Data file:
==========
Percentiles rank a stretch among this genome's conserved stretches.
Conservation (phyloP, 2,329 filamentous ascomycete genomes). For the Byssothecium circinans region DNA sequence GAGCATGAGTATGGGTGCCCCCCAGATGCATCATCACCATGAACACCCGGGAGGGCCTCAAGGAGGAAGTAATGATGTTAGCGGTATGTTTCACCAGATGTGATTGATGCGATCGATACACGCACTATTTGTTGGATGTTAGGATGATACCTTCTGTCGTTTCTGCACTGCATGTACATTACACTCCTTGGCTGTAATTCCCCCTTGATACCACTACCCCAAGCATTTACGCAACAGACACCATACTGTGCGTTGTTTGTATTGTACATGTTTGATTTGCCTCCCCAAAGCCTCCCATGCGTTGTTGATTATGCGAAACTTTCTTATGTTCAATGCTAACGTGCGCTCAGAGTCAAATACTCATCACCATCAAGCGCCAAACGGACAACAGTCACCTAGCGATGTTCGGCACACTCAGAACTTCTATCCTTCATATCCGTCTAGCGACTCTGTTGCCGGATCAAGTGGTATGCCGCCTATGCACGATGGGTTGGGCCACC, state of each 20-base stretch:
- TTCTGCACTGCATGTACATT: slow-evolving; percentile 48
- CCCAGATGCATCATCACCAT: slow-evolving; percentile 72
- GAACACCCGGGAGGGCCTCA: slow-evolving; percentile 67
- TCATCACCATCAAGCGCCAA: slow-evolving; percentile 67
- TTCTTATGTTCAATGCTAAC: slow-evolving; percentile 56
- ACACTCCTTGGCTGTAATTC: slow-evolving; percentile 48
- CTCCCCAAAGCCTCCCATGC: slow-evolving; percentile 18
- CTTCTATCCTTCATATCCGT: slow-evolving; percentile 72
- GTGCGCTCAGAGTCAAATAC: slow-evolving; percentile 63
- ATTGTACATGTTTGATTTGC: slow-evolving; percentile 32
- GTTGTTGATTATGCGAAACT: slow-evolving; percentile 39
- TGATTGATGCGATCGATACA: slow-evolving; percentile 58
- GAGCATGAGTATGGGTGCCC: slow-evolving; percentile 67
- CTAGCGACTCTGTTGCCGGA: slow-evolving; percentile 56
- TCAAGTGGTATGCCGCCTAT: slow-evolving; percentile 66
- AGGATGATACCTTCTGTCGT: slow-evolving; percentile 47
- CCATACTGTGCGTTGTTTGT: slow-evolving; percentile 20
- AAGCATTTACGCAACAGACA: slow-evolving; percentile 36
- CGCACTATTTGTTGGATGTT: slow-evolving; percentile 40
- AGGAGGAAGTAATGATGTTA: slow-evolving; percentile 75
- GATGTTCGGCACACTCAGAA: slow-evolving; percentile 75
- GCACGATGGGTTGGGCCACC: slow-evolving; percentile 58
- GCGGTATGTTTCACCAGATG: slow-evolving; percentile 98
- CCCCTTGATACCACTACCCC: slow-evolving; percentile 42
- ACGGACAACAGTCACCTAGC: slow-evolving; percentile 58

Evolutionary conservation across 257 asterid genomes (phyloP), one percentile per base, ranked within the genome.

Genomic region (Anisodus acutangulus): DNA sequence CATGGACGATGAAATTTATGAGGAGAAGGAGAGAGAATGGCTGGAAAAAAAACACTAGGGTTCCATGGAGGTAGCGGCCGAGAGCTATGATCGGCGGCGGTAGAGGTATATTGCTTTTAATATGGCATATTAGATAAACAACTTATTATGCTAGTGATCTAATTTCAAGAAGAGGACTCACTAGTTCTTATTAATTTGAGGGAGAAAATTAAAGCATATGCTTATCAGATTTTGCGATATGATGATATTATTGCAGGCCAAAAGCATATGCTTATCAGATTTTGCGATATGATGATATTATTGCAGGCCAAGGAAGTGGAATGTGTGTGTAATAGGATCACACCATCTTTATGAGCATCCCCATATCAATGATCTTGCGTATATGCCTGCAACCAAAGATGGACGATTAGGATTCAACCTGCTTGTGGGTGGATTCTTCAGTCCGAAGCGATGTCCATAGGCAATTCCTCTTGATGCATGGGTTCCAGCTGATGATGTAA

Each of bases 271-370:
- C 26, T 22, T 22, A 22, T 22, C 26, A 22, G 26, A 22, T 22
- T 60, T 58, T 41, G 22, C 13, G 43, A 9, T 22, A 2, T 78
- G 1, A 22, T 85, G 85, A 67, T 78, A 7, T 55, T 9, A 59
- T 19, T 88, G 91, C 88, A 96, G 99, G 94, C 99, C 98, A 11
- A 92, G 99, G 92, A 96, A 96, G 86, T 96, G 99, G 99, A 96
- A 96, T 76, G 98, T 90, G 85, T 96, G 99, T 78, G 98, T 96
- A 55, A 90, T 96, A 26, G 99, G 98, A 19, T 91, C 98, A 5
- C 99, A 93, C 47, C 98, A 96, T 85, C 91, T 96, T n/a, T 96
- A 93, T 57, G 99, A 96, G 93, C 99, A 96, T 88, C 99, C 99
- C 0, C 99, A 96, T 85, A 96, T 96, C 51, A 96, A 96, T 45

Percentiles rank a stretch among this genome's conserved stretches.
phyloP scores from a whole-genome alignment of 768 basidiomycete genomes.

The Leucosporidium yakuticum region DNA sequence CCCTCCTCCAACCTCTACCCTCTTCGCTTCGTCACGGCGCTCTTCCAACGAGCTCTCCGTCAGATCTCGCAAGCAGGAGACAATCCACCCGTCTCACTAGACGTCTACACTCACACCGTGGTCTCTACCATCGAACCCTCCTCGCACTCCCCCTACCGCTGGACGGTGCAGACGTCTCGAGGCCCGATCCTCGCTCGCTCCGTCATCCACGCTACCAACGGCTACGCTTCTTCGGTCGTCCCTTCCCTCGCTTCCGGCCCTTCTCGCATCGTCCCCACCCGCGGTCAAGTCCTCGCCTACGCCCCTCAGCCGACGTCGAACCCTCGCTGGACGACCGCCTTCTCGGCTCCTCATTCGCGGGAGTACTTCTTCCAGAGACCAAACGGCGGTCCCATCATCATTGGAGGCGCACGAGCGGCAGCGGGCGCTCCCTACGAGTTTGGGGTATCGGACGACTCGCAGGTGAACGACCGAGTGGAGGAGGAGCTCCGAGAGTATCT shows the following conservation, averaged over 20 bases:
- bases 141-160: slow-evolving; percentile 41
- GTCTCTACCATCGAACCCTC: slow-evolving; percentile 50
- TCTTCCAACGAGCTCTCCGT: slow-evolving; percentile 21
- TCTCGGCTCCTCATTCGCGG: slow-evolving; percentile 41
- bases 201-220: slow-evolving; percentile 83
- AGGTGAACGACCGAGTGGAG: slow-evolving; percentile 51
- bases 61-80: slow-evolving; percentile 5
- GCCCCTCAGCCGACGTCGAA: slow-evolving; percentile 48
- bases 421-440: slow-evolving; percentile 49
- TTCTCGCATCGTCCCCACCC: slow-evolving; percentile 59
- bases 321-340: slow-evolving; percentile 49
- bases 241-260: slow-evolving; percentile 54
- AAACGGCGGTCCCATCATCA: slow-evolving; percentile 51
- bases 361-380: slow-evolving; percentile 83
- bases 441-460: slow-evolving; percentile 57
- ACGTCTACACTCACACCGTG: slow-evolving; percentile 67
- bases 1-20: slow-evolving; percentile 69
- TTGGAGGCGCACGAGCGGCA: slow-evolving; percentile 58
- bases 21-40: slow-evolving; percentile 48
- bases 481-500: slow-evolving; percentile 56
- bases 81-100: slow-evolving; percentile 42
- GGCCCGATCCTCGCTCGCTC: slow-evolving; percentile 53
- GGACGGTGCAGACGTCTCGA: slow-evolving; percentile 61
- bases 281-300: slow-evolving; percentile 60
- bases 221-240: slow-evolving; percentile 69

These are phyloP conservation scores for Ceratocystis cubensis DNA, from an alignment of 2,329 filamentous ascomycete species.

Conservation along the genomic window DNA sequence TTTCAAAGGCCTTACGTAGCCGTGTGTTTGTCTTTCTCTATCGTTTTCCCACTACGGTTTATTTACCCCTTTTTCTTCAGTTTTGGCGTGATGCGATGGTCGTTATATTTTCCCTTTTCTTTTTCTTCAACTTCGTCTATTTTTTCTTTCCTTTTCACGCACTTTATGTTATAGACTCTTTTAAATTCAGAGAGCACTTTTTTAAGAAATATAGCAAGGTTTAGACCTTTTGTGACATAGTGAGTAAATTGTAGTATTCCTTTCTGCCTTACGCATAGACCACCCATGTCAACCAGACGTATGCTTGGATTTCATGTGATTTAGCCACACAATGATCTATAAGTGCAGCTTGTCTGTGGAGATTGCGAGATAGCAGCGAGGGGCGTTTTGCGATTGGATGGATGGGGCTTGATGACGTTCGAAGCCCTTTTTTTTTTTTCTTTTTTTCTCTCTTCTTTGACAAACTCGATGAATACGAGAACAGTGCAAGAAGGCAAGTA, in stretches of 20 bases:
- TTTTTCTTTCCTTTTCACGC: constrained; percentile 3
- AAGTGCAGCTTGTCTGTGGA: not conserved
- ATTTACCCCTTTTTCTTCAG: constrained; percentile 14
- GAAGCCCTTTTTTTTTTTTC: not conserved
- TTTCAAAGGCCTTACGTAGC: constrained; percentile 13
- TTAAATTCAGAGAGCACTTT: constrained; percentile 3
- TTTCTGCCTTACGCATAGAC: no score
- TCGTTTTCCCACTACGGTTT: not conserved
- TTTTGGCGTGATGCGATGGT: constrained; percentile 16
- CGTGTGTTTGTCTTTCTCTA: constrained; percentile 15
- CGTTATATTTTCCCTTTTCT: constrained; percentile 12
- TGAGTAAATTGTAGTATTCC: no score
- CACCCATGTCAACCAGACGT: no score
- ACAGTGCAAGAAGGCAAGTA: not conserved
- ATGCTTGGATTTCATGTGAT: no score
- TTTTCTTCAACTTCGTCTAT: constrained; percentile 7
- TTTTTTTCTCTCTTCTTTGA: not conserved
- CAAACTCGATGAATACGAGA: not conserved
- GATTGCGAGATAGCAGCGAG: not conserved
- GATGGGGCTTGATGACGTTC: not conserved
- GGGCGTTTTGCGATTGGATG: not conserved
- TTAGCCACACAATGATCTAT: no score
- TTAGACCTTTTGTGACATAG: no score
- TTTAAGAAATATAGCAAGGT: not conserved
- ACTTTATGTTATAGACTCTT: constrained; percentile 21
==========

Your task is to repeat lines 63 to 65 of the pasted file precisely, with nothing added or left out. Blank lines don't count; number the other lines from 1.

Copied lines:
- bases 481-500: slow-evolving; percentile 56
- bases 81-100: slow-evolving; percentile 42
- GGCCCGATCCTCGCTCGCTC: slow-evolving; percentile 53